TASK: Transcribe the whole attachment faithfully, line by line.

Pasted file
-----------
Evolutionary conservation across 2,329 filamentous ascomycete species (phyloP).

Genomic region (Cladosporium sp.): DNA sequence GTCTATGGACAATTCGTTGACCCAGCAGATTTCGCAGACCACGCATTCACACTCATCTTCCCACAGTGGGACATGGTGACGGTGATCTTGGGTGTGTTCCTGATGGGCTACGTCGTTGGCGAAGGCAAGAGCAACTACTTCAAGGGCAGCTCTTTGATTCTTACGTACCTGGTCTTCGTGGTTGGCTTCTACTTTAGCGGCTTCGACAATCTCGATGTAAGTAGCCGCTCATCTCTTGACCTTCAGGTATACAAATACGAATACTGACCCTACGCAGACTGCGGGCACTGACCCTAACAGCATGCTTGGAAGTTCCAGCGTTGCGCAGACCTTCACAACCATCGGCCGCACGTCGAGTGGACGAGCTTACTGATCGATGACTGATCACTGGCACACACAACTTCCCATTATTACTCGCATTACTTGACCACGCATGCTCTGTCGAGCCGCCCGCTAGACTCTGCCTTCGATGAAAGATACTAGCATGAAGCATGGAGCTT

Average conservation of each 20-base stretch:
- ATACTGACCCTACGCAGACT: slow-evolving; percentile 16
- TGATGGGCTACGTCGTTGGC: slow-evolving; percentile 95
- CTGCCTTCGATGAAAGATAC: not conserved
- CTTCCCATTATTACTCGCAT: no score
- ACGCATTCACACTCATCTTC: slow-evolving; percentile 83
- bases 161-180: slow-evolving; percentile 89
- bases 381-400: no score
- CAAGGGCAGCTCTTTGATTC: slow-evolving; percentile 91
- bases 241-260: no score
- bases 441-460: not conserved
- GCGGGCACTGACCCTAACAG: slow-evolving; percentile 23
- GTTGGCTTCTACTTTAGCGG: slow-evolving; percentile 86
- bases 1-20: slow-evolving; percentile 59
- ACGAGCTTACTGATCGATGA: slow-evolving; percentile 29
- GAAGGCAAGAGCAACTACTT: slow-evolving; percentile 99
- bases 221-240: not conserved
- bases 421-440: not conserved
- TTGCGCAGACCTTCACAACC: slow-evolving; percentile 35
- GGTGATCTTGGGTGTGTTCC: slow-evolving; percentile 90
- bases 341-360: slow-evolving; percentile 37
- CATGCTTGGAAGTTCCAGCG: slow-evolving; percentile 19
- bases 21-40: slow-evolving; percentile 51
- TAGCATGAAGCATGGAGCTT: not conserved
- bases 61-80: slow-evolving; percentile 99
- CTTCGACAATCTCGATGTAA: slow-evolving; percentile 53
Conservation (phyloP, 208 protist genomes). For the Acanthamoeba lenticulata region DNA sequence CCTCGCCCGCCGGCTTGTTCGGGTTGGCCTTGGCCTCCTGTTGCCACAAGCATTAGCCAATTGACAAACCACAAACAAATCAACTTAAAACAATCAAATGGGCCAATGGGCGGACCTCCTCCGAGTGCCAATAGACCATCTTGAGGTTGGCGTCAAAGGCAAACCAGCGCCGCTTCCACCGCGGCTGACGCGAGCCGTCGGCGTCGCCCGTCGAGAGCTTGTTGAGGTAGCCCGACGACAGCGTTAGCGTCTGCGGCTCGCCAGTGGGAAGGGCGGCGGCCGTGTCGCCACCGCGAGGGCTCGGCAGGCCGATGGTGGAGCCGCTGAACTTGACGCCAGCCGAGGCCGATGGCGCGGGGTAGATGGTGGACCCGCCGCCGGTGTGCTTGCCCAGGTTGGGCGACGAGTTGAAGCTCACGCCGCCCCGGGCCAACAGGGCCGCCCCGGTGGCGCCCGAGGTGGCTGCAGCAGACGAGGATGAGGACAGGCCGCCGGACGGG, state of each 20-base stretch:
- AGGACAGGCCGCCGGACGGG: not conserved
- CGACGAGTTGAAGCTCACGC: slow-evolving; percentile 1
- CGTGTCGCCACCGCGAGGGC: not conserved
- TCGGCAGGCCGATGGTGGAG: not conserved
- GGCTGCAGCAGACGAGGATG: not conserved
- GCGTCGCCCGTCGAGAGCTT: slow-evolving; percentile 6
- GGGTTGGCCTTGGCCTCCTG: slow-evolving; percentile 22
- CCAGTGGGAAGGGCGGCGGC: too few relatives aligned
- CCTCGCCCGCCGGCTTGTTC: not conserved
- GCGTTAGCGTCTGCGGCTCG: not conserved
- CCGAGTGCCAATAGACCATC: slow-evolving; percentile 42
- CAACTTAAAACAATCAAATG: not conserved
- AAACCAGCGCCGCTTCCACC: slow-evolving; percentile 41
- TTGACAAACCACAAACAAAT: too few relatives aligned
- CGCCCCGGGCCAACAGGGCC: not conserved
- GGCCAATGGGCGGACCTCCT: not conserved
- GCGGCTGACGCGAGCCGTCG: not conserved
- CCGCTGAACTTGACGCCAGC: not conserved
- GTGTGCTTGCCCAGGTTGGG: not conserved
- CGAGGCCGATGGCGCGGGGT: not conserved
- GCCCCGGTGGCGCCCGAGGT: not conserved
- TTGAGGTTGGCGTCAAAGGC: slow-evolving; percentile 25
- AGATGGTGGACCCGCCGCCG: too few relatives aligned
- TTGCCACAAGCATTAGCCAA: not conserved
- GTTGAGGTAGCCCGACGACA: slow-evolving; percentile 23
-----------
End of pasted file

Evolutionary conservation across 2,329 filamentous ascomycete species (phyloP).

Genomic region (Cladosporium sp.): DNA sequence GTCTATGGACAATTCGTTGACCCAGCAGATTTCGCAGACCACGCATTCACACTCATCTTCCCACAGTGGGACATGGTGACGGTGATCTTGGGTGTGTTCCTGATGGGCTACGTCGTTGGCGAAGGCAAGAGCAACTACTTCAAGGGCAGCTCTTTGATTCTTACGTACCTGGTCTTCGTGGTTGGCTTCTACTTTAGCGGCTTCGACAATCTCGATGTAAGTAGCCGCTCATCTCTTGACCTTCAGGTATACAAATACGAATACTGACCCTACGCAGACTGCGGGCACTGACCCTAACAGCATGCTTGGAAGTTCCAGCGTTGCGCAGACCTTCACAACCATCGGCCGCACGTCGAGTGGACGAGCTTACTGATCGATGACTGATCACTGGCACACACAACTTCCCATTATTACTCGCATTACTTGACCACGCATGCTCTGTCGAGCCGCCCGCTAGACTCTGCCTTCGATGAAAGATACTAGCATGAAGCATGGAGCTT

Average conservation of each 20-base stretch:
- ATACTGACCCTACGCAGACT: slow-evolving; percentile 16
- TGATGGGCTACGTCGTTGGC: slow-evolving; percentile 95
- CTGCCTTCGATGAAAGATAC: not conserved
- CTTCCCATTATTACTCGCAT: no score
- ACGCATTCACACTCATCTTC: slow-evolving; percentile 83
- bases 161-180: slow-evolving; percentile 89
- bases 381-400: no score
- CAAGGGCAGCTCTTTGATTC: slow-evolving; percentile 91
- bases 241-260: no score
- bases 441-460: not conserved
- GCGGGCACTGACCCTAACAG: slow-evolving; percentile 23
- GTTGGCTTCTACTTTAGCGG: slow-evolving; percentile 86
- bases 1-20: slow-evolving; percentile 59
- ACGAGCTTACTGATCGATGA: slow-evolving; percentile 29
- GAAGGCAAGAGCAACTACTT: slow-evolving; percentile 99
- bases 221-240: not conserved
- bases 421-440: not conserved
- TTGCGCAGACCTTCACAACC: slow-evolving; percentile 35
- GGTGATCTTGGGTGTGTTCC: slow-evolving; percentile 90
- bases 341-360: slow-evolving; percentile 37
- CATGCTTGGAAGTTCCAGCG: slow-evolving; percentile 19
- bases 21-40: slow-evolving; percentile 51
- TAGCATGAAGCATGGAGCTT: not conserved
- bases 61-80: slow-evolving; percentile 99
- CTTCGACAATCTCGATGTAA: slow-evolving; percentile 53
Conservation (phyloP, 208 protist genomes). For the Acanthamoeba lenticulata region DNA sequence CCTCGCCCGCCGGCTTGTTCGGGTTGGCCTTGGCCTCCTGTTGCCACAAGCATTAGCCAATTGACAAACCACAAACAAATCAACTTAAAACAATCAAATGGGCCAATGGGCGGACCTCCTCCGAGTGCCAATAGACCATCTTGAGGTTGGCGTCAAAGGCAAACCAGCGCCGCTTCCACCGCGGCTGACGCGAGCCGTCGGCGTCGCCCGTCGAGAGCTTGTTGAGGTAGCCCGACGACAGCGTTAGCGTCTGCGGCTCGCCAGTGGGAAGGGCGGCGGCCGTGTCGCCACCGCGAGGGCTCGGCAGGCCGATGGTGGAGCCGCTGAACTTGACGCCAGCCGAGGCCGATGGCGCGGGGTAGATGGTGGACCCGCCGCCGGTGTGCTTGCCCAGGTTGGGCGACGAGTTGAAGCTCACGCCGCCCCGGGCCAACAGGGCCGCCCCGGTGGCGCCCGAGGTGGCTGCAGCAGACGAGGATGAGGACAGGCCGCCGGACGGG, state of each 20-base stretch:
- AGGACAGGCCGCCGGACGGG: not conserved
- CGACGAGTTGAAGCTCACGC: slow-evolving; percentile 1
- CGTGTCGCCACCGCGAGGGC: not conserved
- TCGGCAGGCCGATGGTGGAG: not conserved
- GGCTGCAGCAGACGAGGATG: not conserved
- GCGTCGCCCGTCGAGAGCTT: slow-evolving; percentile 6
- GGGTTGGCCTTGGCCTCCTG: slow-evolving; percentile 22
- CCAGTGGGAAGGGCGGCGGC: too few relatives aligned
- CCTCGCCCGCCGGCTTGTTC: not conserved
- GCGTTAGCGTCTGCGGCTCG: not conserved
- CCGAGTGCCAATAGACCATC: slow-evolving; percentile 42
- CAACTTAAAACAATCAAATG: not conserved
- AAACCAGCGCCGCTTCCACC: slow-evolving; percentile 41
- TTGACAAACCACAAACAAAT: too few relatives aligned
- CGCCCCGGGCCAACAGGGCC: not conserved
- GGCCAATGGGCGGACCTCCT: not conserved
- GCGGCTGACGCGAGCCGTCG: not conserved
- CCGCTGAACTTGACGCCAGC: not conserved
- GTGTGCTTGCCCAGGTTGGG: not conserved
- CGAGGCCGATGGCGCGGGGT: not conserved
- GCCCCGGTGGCGCCCGAGGT: not conserved
- TTGAGGTTGGCGTCAAAGGC: slow-evolving; percentile 25
- AGATGGTGGACCCGCCGCCG: too few relatives aligned
- TTGCCACAAGCATTAGCCAA: not conserved
- GTTGAGGTAGCCCGACGACA: slow-evolving; percentile 23